This hymn of praise to the Motherland became “the rallying cry for an emergent patriotic cult of Bharat Mata” (Ramaswamy 558) seeking Indian independence from the British (Foulston 208 and Ramaswamy 558). Even though India is now an independent country, the idea of a Mother-goddess is still very prevalent in India. The Indian national anthem for example, which was first sung in 1911, similarly expresses the same sentiment as Chatterjee’s Vande Mataram (Kinsley 183).

In the Anandamath, Bharat Mata is associated with the fight against British colonialism, however, over the years there has been a transition so that the figure of Bharat Mata has become more closely associated with Hindu nationalism as opposed to Indian nationalism. (Foulston 209). Whereas, during the Indian independence movement, Hindus and Muslims fought alongside each other to free the Mother, the image of Bharat Mata and national identity is now deeply embedded in Hindu piety and activism which is symbolized by the temples erected for Bharat Mata (Gupta 104 and McKean 264). The first temple dedicated to Bharat Mata was erected in 1936 in Banaras (or Varanasi) in which Bharat Mata is represented by a relief map of a still undivided India (Foulston 209). The purpose for building the temple was an “attempt at creating a composite religious and national identity and was seen as a place . . .  where all could worship.” (Gupta 102). The desire to create a place where there was no distinction between Hindu and Muslim, people of high caste and people of low caste, however, was undercut by the Hindu symbols that adorned the temple. On the gates of the temple, for example, the slogan Vande Mataram was inscribed. Since its use against Muslims in 1921, this slogan has been considered by many Muslims as anti-Islamic. The use of Vande Mataram on the gates of the temple only served as a way to further alienate the Muslim population and embed the image of Bharat Mata in Hindu nationalism (Foulston 209-210 and Gupta 103-104).

A second temple for Bharat Mata was constructed in 1983 at Haridwar, which is an important pilgrimage city for Hindus, by Swami Satyamiterand Giri, the leader of the Vishva Hindu Parishad (World Hindu Council or VHP)(Foulston 210). In comparison to the temple in Banaras, this eight-storey building depicts the figure of Bharat Mata standing on the map of India holding stalks of grain and an urn of milk in her hands (Foulston 210). The Mother goddess herself takes up the first floor, while the other floors are occupied by “a variety of deities, national heroes and virtuous women satis, some of whom have burned themselves on their husband’s funeral pyre” (Foulston 210). The incorporation of both Hindu symbols and deities with national martyrs in the Bharat Mata temple in Haridwar associates the national Indian identity with the Hindu identity, and is thus able to convey to its visitors a particular configuration of what a unified India looks like (McKean 277).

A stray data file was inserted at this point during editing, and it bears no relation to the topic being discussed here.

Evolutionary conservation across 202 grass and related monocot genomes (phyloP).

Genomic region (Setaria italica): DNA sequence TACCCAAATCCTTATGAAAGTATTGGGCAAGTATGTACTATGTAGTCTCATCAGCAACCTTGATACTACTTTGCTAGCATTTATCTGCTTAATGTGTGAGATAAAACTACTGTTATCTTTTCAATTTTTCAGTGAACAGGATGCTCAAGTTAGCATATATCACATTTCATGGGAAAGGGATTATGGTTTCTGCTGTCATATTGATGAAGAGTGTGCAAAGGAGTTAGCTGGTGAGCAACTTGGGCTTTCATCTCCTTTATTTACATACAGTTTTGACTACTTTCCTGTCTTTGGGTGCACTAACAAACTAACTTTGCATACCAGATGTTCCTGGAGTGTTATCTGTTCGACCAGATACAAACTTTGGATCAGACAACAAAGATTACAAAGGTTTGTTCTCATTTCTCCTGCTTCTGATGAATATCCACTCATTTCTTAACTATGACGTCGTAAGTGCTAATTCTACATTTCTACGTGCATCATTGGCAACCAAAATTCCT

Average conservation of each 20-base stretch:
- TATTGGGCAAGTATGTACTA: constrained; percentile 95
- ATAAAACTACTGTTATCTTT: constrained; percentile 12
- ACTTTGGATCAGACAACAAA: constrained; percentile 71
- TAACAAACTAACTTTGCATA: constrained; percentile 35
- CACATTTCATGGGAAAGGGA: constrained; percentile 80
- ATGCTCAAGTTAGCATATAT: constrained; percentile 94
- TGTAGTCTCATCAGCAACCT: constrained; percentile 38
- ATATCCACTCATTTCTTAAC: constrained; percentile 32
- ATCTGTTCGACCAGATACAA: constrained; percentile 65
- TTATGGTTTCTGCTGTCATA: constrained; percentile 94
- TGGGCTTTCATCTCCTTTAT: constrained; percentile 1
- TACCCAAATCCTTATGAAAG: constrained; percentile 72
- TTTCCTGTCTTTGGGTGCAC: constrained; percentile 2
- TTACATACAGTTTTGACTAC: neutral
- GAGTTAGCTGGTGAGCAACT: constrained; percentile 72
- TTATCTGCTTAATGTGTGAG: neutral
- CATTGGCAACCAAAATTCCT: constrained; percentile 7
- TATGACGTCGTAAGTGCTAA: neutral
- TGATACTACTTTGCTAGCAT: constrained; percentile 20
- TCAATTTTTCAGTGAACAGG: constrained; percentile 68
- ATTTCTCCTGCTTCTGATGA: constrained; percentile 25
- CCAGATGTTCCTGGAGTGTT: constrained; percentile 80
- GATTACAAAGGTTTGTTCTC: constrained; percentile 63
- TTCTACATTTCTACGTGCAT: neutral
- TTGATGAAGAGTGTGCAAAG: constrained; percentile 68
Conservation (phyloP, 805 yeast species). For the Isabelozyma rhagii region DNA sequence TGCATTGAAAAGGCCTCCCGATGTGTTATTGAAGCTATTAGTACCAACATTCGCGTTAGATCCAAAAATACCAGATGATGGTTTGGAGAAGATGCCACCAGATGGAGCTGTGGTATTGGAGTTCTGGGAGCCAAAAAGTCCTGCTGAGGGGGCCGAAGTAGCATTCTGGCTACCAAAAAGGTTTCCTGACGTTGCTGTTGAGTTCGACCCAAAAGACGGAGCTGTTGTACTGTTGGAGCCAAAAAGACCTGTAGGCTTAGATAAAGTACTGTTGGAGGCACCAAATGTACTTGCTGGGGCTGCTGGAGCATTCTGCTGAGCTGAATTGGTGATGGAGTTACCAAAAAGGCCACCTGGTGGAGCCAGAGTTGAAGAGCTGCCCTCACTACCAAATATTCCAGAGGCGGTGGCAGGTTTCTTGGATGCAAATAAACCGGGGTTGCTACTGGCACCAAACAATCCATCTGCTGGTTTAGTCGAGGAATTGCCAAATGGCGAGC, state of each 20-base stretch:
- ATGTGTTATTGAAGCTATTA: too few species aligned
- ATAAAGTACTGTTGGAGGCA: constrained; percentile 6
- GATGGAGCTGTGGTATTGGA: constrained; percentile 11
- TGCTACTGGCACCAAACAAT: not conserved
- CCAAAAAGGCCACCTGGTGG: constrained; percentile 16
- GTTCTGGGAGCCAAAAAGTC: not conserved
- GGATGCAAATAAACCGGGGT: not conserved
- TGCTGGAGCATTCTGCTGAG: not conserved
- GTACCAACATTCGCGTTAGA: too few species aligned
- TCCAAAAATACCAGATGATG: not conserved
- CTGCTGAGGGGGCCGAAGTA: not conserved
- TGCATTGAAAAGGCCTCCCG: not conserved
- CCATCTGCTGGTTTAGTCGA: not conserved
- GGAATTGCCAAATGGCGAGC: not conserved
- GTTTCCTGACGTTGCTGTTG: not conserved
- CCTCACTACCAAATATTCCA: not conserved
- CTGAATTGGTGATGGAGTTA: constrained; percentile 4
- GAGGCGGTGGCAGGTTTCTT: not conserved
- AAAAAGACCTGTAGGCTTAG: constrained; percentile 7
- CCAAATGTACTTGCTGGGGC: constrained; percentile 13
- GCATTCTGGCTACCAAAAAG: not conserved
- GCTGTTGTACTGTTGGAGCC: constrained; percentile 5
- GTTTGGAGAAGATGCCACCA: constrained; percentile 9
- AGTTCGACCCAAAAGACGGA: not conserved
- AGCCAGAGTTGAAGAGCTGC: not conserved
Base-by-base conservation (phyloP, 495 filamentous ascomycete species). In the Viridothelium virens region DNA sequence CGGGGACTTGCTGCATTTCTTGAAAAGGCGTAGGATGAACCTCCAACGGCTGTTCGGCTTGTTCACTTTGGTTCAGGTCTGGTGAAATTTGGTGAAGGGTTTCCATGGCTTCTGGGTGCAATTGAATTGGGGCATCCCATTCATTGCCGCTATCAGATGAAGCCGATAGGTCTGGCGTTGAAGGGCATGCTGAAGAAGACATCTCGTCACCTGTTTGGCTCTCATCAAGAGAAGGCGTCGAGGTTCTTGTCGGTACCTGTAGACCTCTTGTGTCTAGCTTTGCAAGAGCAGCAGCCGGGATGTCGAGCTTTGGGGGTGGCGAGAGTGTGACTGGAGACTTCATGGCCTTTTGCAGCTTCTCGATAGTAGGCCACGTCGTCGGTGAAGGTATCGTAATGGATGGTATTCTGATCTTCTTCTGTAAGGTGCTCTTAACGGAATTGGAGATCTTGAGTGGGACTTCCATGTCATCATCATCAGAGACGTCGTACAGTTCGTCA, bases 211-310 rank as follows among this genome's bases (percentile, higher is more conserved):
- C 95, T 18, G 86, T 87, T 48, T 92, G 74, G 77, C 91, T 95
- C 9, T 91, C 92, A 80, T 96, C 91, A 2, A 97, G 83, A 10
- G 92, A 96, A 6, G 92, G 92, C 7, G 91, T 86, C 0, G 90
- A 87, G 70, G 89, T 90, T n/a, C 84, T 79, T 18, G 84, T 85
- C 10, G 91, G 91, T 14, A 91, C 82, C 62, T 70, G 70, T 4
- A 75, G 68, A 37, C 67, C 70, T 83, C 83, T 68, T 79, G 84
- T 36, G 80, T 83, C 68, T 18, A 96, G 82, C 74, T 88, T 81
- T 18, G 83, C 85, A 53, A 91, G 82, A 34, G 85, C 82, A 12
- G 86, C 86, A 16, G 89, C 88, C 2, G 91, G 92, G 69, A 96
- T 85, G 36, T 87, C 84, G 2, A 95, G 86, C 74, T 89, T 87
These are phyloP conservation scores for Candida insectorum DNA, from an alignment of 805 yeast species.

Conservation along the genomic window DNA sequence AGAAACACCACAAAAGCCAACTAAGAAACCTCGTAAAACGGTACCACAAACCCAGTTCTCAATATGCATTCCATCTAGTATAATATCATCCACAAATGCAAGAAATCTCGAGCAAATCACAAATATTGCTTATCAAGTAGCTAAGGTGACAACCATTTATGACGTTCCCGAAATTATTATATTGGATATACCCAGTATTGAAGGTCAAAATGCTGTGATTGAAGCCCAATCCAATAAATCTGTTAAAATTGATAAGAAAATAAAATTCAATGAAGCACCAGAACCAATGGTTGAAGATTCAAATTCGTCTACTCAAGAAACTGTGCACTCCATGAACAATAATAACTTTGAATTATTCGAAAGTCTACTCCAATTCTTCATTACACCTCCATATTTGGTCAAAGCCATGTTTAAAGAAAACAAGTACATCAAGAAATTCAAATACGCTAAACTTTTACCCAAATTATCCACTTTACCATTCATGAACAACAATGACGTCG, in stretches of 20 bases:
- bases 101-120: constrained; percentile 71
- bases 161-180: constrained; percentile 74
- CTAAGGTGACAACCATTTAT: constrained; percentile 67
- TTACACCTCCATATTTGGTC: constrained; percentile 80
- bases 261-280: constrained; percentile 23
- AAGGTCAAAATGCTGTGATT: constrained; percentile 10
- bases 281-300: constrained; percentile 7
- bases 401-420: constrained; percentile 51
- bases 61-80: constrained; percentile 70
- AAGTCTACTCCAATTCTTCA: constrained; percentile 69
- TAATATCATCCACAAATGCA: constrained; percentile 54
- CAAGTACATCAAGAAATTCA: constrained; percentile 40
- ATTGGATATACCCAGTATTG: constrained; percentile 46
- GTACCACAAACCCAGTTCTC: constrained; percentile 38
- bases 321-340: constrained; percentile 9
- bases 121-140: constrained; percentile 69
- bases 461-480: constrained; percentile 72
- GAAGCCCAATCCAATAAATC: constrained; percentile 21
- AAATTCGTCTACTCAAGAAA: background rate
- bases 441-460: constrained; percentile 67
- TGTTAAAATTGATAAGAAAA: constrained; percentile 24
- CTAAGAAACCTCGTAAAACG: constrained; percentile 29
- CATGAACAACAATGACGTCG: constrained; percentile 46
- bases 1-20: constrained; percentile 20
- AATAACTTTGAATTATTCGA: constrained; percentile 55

Before the consecration of the Bharat Mata temple in Haridwar, the Vishva Hindu Parishad promoted the worship of Bharat Mata via a six-week tour of India. The Vishva Hindu Parishad organized the Ekatmata Rath Yatra (One Mother Chariot Procession) integration ritual, where 400 litres of Ganga water as well as “images of Ganga Ma, Siva, and a temporary shrine to Bharat Mata” (Foulston 210) were taken all over India. During the worship of Bharat Mata, religious leaders as well as Hindu nationalists warned the participants that Hinduism was under threat due to the government’s positive treatment of minorities, particularly Muslims” (Foulston 210-211). Thus the Bharat Mata temple at Haridwar portrays the figure of Mother India in terms of Hindu ideals and values, ultimately presenting Bharat Mata as Hindu.

Since her earliest appearances as the Mother goddess worshiped by a community of renouncers in Chatterjee’s Anandamat, the figure of Bharat Mata has “continued to transform, adapting to differing political agendas (Sen 173). In her earliest form, Bharat Mata was a figure that created unity amongst all Indians. The image of Mother India quickly became associated with the fight for Indian independence, as it was up to the children to free the Mother from the oppression of British rule. At the time when India was suffering under British rule, the idea of a maternal figure that required devotion and self-sacrifice from her children was a beneficial way to unite the entire populace of India against a common cause. The fusion of the land, the people, and the Mother as one served to instill the idea that the only way the people could be free is if the Mother is freed and vice versa. The Indian nationalism associated with Bharat Mata has since shifted towards Hindu nationalism. While the nation of India is still “figured as a loving Mother surrounded by her devoted children,” (McKean 252) the figure of the tyrannical oppressor has now shifted from the British to the secular state as well as Muslims (McKean 252).  In this figure of Bharat Mata, “nationhood, culture and religion have become part of a package deal” (Sen 173).  There is no longer a separation between the spiritual and the political. The figure of Bharat Mata has become a representative of what it means to be an ideal Hindu.



Duara, Prasenjit (1991) “The New Politics of Hinduism.” The Wilson Quarterly, Vol. 15, No. 3: 42-50.